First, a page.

Got gas?…

A couple of folks have written me to ask why I’m not ranting about gas prices. Why? Because it’s a tempest in a teapot for two reasons:

1. – Gasoline prices in the United States are low compared to the rest of the industrialized world. They’re low because our government subsidizes the oil industry significantly. I don’t think that’s a good idea. It encourages wastefulness. Even at $3 a gallon (the price posted for premium at my local filling station) we’re still getting a bargain.

2. – Gas prices haven’t actually gone up. The value of money has decreased as a result of inflation. You can see a nifty illustration of this on this here chart.

The second bit is really important. Too many people are just utterly ignorant of the mechanism of inflation. It’s happening all around them every month, every year and yet they seem utterly unaware of it. How my friends and family could be unaware of it though baffles me to no end because it’s a subject I bring up constantly. When I was in high school, 20 years ago, I bought LPs (you know, them weird flat vinyl things what music came off of when you put them on a record player – you know, record players… oh nevermind) for $6.99. The same album on CD will cost you nearly $20, a medium that requires less labor to manufacture and produces less waste (a CD master can be reused millions, if not billions of times, while the metal plate masters for a vinyl LP wear out after pressing about 10,000 records or so, just one example) so they’re a lot less expensive to produce. That’s right, they cost less to produce but we pay nearly three times as much money for them. That’s inflation (it’s arguable that this particular example is lousy because the price of CDs is actually motivated by the greed of the recording industry and not institutional inflation, but I get my licks in where I can).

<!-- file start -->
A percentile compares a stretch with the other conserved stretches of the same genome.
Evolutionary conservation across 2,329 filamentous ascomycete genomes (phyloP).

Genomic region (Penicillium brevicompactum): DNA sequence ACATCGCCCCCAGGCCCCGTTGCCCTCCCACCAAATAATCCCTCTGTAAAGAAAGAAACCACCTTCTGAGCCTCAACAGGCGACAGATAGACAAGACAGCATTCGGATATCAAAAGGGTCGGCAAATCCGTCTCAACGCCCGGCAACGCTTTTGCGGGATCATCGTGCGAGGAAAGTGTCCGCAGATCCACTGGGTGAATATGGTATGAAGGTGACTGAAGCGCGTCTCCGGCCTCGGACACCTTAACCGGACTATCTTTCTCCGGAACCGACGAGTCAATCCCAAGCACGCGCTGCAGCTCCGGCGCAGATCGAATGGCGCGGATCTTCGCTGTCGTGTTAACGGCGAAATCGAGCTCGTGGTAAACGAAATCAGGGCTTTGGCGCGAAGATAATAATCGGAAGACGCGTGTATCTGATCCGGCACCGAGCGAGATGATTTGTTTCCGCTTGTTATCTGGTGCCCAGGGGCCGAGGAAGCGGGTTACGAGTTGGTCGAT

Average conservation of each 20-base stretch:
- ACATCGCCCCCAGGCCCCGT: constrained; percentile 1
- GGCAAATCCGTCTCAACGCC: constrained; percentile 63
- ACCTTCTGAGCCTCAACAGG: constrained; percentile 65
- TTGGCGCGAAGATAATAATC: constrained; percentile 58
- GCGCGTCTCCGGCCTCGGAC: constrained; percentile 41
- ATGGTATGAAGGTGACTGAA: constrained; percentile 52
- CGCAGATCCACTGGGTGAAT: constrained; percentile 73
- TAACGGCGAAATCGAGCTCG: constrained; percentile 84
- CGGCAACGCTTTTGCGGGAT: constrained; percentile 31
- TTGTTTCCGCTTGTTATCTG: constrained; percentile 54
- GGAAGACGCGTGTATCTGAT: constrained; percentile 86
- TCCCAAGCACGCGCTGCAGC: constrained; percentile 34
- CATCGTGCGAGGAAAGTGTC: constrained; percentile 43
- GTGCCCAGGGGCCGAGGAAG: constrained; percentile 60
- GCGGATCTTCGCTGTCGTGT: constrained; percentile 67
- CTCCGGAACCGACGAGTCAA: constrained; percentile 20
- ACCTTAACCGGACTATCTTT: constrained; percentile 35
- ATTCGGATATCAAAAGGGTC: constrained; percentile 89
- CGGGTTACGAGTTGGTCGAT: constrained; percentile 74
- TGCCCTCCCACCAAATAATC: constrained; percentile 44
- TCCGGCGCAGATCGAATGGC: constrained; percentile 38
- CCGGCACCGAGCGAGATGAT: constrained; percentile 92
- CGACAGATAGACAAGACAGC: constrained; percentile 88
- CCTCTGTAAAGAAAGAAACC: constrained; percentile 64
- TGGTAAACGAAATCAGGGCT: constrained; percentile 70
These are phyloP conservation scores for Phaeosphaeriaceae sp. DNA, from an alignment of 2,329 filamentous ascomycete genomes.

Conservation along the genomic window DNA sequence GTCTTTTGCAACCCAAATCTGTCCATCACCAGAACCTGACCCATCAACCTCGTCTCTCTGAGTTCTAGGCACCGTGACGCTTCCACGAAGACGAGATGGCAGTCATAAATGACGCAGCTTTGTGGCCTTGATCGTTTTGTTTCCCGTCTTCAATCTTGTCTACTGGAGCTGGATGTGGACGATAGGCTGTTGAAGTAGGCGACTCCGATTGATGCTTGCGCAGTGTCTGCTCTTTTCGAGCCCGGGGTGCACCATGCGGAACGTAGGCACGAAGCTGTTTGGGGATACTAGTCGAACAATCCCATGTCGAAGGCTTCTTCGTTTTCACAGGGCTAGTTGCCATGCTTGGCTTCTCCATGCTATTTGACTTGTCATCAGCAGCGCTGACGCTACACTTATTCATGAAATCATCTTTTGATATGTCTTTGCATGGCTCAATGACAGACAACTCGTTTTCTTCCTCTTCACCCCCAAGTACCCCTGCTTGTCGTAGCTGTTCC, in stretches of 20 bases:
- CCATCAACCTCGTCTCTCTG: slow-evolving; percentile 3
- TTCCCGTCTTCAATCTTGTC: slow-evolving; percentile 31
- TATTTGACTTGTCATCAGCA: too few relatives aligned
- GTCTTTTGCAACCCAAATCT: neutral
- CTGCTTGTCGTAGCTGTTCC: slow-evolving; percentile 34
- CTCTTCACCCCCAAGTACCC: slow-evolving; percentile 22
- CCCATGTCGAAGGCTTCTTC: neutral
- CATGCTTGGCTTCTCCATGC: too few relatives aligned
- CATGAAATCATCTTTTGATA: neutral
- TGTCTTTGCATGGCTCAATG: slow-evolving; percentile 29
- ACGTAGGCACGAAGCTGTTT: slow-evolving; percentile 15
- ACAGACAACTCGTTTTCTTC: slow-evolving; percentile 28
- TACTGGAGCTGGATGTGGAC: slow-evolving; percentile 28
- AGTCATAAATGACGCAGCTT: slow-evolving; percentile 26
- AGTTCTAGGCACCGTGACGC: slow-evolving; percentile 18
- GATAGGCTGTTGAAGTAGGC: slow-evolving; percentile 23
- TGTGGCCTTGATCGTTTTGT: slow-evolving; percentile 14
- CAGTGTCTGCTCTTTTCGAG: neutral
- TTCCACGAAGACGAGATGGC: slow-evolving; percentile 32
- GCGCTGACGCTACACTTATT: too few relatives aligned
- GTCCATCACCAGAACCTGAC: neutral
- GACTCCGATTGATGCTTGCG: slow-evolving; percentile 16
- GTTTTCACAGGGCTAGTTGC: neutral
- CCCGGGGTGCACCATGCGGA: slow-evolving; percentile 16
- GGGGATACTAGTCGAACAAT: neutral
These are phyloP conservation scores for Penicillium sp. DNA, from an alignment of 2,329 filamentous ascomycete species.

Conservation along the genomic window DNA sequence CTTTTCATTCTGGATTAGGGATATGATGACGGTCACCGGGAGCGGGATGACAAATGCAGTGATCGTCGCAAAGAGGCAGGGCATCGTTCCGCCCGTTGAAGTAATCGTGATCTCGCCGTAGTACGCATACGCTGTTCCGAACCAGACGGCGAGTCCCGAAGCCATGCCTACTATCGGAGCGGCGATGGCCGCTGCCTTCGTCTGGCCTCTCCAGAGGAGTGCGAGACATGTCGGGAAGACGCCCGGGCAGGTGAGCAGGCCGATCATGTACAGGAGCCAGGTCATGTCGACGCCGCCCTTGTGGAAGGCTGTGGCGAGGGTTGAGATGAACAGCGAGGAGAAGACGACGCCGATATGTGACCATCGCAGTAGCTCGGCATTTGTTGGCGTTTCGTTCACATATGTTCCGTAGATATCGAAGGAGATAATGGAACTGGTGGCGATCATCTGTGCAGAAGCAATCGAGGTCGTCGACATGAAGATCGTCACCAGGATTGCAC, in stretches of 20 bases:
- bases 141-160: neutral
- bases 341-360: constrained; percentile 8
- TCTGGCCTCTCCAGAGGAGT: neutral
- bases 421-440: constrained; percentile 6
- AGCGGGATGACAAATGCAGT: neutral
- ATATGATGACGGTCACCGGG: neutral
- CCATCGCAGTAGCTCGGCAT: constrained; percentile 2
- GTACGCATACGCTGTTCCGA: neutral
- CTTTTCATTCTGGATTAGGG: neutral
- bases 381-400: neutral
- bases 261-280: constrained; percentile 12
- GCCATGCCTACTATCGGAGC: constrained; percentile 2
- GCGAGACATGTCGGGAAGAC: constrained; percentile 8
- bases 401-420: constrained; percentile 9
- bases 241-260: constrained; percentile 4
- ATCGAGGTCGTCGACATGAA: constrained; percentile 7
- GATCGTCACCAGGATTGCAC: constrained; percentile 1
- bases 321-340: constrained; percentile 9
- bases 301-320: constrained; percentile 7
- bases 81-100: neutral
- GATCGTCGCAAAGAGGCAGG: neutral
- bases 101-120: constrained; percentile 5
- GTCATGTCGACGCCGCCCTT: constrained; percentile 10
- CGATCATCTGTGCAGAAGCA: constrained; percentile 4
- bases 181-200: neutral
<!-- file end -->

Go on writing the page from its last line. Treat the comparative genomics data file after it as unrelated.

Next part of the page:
Another example: Comic books. When I was in high school comic books cost $.50 (and that was an increase from when I was in grade school and they cost $.25). Today the same Spiderman comic will set you back $2.50. That’s a five-fold increase in price. Significant inflation.

Every once in awhile I’ll do what I call the “comic book adjustment” on the price of something. I love doing it with houses. One of the houses in our neighborhood sold for $850,000 earlier this year. If you assume that the five-fold increase in the cost of a comic book is your benchmark for inflation in the past 20 years then adjusted for 20 years of inflation this house is actually only worth $170,000. Neat, huh?

Here’s the un-neat part. Do the same calculation to your annual salary. Ouch. Someone currently earning $50,000 per year is really only making $10,000 a year in 1985 dollars. So much for upward mobility.

Now obviously inflation isn’t so extreme or dramatic. This is just a quick shorthand, easy to comprehend way of looking at it. Still, sort of pisses you off a bit, doesn’t it.

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